“Do Koreans like moving?” asks Aureilien (France’s representative). He isn’t the only one who wonders what’s with the frequent moving in Korea. It has to do with contracts that are often for a two-year term and leave the tenant up for renewal or moving to something cheaper. But everyone is impressed with the efficiency and competency of movers in Korea. They are the best at packing and putting things in place, Alberto chimes in. Mark is impressed by the ladder truck that can even move a piano or sofa straight to the 14th floor.
Lucky gives a tip: there are special loans in Korea for foreign couples (listen up eligible panel bachelors).
Speaking of hanok, who would like to visit Mark’s? Hyun-Joo shows interest; will she visit him at his home in Korea?
A visit to Mark’s hanok
Bukchon Hanok Village is a time machine in the city linking past to present. Mark’s hanok boasts a lovely garden for this New Yorker who loves his Korean home. He prepares for his guests’ arrival, cautiously expecting actress Hyun-Joo to be among those visiting. “I have to set a nicer table,” he says, with expectation. When they knock at his door he must wonder if she is finally here.
Looks like the troupe includes Alberto, Christian, Lucky, Simlin and…that’s it. They’re fanning themselves like crazy, must be hot. Sorry, Mark, Hyun-Joo isn’t’ coming. I feel a little disappointed for him.
His guests are wowed and take in his amazing home with its pine beams, wooden floors, peaceful garden, roof that frames the sky, and minimalist furniture to emphasize the space.
They’ve brought housewarming gifts, too: toilet paper (I don’t get this Korean housewarming staple), watermelon, and Lucky hangs a traditional Indian gift of chili peppers and lemon. It represents India’s love of spicy and salty foods and the seven peppers represent the seven days in a week. Simlin reads the Chinese characters inscribed on the beams and points out the dragon symbol.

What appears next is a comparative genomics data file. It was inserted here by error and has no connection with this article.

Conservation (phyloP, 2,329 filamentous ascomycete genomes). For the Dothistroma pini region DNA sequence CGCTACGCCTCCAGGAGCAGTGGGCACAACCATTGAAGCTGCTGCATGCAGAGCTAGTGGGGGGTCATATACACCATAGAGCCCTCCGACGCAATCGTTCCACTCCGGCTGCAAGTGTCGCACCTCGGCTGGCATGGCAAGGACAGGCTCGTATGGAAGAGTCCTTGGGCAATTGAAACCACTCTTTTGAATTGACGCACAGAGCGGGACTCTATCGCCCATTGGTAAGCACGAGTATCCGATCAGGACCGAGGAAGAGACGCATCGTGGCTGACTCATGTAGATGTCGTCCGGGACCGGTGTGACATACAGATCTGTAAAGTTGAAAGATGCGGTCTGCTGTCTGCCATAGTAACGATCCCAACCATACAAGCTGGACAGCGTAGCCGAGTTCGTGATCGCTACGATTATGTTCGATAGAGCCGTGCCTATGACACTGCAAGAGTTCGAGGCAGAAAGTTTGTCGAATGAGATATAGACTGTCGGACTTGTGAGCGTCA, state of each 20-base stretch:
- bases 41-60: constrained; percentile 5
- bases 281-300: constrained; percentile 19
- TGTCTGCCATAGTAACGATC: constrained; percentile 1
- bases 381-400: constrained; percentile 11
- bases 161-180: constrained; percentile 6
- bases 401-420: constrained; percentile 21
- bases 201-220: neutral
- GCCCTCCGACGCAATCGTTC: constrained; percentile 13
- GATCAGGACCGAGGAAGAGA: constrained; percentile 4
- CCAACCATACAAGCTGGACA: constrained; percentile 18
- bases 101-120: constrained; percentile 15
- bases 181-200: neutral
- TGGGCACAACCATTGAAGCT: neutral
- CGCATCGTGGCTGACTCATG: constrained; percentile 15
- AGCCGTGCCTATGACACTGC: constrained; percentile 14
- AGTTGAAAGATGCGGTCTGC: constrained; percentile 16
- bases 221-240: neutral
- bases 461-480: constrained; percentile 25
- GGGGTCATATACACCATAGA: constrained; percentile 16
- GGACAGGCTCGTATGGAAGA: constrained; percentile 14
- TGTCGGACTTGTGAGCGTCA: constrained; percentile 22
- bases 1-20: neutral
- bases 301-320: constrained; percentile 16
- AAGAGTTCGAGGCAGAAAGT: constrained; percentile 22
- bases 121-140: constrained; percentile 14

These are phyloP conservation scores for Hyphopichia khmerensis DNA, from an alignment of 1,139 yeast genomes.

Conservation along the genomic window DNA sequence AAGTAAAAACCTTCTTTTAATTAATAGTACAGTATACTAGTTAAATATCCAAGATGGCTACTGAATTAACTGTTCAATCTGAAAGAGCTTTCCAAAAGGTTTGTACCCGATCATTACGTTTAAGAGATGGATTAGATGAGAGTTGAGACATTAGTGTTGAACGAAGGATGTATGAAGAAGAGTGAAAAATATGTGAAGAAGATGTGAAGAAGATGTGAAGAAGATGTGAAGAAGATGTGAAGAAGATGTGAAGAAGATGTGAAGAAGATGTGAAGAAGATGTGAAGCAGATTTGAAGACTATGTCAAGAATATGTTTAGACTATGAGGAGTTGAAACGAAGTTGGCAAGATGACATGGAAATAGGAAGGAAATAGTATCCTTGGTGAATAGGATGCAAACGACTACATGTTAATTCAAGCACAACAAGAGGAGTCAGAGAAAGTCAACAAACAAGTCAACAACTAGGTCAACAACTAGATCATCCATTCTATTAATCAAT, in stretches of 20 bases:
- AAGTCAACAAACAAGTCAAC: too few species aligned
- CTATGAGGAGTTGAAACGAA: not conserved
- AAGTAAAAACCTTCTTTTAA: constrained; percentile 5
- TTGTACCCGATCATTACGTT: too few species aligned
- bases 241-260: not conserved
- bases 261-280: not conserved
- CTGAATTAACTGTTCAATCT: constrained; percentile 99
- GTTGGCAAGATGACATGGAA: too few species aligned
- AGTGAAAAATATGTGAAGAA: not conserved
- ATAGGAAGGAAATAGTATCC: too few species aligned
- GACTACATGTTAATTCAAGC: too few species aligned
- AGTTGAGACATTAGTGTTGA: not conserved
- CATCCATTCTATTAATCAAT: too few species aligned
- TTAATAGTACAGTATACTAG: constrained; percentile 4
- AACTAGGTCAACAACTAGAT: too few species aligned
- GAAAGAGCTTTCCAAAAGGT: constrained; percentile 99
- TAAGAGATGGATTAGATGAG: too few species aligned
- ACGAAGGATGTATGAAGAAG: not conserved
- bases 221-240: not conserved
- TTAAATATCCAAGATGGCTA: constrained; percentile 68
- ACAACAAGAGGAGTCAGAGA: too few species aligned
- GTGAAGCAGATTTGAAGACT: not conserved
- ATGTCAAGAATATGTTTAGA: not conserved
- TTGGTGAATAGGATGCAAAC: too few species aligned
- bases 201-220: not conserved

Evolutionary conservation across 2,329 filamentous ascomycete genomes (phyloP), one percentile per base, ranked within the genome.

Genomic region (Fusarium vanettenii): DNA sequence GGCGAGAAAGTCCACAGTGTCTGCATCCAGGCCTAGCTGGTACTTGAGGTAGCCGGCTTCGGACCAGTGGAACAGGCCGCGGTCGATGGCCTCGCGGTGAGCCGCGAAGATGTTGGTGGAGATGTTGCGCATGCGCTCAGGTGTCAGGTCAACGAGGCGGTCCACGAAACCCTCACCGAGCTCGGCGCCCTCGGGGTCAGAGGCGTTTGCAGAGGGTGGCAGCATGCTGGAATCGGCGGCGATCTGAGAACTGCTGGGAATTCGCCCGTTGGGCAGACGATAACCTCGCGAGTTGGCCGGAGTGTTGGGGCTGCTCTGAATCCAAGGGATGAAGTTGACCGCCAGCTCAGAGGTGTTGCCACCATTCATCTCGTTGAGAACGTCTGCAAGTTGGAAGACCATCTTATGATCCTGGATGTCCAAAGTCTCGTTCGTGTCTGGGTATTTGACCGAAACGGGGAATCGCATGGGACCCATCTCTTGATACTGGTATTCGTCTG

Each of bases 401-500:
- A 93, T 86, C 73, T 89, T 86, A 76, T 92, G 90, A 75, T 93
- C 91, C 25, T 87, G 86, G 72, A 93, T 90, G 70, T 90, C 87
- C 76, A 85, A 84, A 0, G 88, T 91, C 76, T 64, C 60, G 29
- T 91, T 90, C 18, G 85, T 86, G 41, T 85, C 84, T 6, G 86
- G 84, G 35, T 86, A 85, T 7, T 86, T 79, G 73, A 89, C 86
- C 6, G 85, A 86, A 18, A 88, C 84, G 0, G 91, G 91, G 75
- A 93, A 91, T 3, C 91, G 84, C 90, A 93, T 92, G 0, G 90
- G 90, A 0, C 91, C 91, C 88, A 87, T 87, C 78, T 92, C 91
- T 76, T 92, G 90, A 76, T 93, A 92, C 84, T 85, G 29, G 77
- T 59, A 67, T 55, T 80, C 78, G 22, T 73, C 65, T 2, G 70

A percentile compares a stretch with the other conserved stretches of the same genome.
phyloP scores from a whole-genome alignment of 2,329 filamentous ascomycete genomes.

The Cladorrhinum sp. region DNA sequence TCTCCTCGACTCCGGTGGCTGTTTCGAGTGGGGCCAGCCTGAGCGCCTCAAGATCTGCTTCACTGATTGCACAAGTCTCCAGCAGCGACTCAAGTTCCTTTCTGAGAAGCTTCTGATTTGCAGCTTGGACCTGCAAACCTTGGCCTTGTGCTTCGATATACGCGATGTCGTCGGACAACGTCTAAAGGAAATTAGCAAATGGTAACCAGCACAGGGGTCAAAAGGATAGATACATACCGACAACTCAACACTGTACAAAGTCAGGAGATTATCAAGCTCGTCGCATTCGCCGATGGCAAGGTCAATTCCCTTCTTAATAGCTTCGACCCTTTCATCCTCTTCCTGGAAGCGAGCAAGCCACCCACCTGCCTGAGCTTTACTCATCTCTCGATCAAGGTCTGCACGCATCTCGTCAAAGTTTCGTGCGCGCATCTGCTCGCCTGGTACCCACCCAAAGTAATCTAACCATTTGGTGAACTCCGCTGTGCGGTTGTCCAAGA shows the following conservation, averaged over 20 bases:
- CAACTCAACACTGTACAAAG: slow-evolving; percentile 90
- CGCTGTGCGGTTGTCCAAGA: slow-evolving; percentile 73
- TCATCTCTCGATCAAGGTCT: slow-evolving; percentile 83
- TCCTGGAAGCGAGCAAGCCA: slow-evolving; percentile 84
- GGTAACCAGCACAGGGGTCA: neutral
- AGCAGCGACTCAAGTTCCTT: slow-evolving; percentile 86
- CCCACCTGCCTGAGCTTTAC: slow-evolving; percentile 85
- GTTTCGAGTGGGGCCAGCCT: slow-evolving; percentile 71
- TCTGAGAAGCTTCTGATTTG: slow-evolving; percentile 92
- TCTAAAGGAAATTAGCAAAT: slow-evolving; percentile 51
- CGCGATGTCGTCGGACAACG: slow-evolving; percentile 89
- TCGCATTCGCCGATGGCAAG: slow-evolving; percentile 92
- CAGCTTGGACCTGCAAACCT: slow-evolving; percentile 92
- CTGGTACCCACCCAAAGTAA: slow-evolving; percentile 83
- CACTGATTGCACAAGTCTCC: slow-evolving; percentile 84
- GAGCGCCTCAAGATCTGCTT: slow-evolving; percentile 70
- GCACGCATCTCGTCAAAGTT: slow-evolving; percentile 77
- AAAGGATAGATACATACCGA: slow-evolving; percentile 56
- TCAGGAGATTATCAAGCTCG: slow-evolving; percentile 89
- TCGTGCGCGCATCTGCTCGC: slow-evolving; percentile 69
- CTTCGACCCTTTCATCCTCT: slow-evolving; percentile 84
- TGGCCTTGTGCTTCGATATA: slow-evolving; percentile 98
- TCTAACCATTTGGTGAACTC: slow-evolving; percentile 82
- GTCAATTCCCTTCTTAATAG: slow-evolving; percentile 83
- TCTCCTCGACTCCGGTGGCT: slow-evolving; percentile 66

Mark gives them a tour and it shows that he has put a lot of care and keeping into his home. Not only that, he collects rare Korean antiques such as vases and medallions called sumaksae. His love of Korean beauty is apparent.
Simlin is the most impressed by the large expensive Samsung TV! The carved goose couple is especially Korean and lovely. Alberto tells the meaning: they represent that goose couples mate for life and it is a wish for a lifelong marriage for a couple.
Such a spotless, pristine house brings teasing that Mark is too perfect and orderly and it will make a woman uncomfortable. The guys toss around a few items and encourage him to loosen up. (But he can’t leave his socks around, it’s too much.) Such silly but adorable camaraderie among these friends!
They enjoy a meal together around the table and take in the incredible view of the roof lines of Hanok Village. Amazingly, the construction of the house is made with pieces that fit together using no nails. Something like a Lego concept, one of them points out.
Mark is surprisingly poetic and romantic as he comments, “I feel like this place heals me.” He shares that, unlike Gangnam, everyone knows everyone by name is this charming hanok village. Alberto notices that Mark’s Korean name, Tae Hyun-jun, is not inscribed on the doorway like so many of the other houses. Will he put it up?
The visit to Mark’s hanok is a mini Where is My Friend’s House? episode, a show that I miss terribly. I wonder if there are new episodes of that (but, I rely completely on subbers who are invaluable to those of us who love Korean shows but don’t know Korean.)
More fun stuff:
Here are a couple of links to current shows that feature Abnormal Summit members. (I am happy that Alberto and Guillaume have continued to be on the Abnormal Summit panel as two of the original members. And, of course, our three MCs have remained faithful constants and have grown with the show’s concept and flow). Fighting!
Thanks for the Food: episode with Guillaume, Sam, and Alberto at
Real Men: episode with Julian (there are several) at http://dramacool.io/real-men-episode-173.html
Trivia tidbit: Did you know that Sam and Daniel had roles in the drama, Moorim School? Recaps at:
Moorim School Recaps
Comments are welcome below!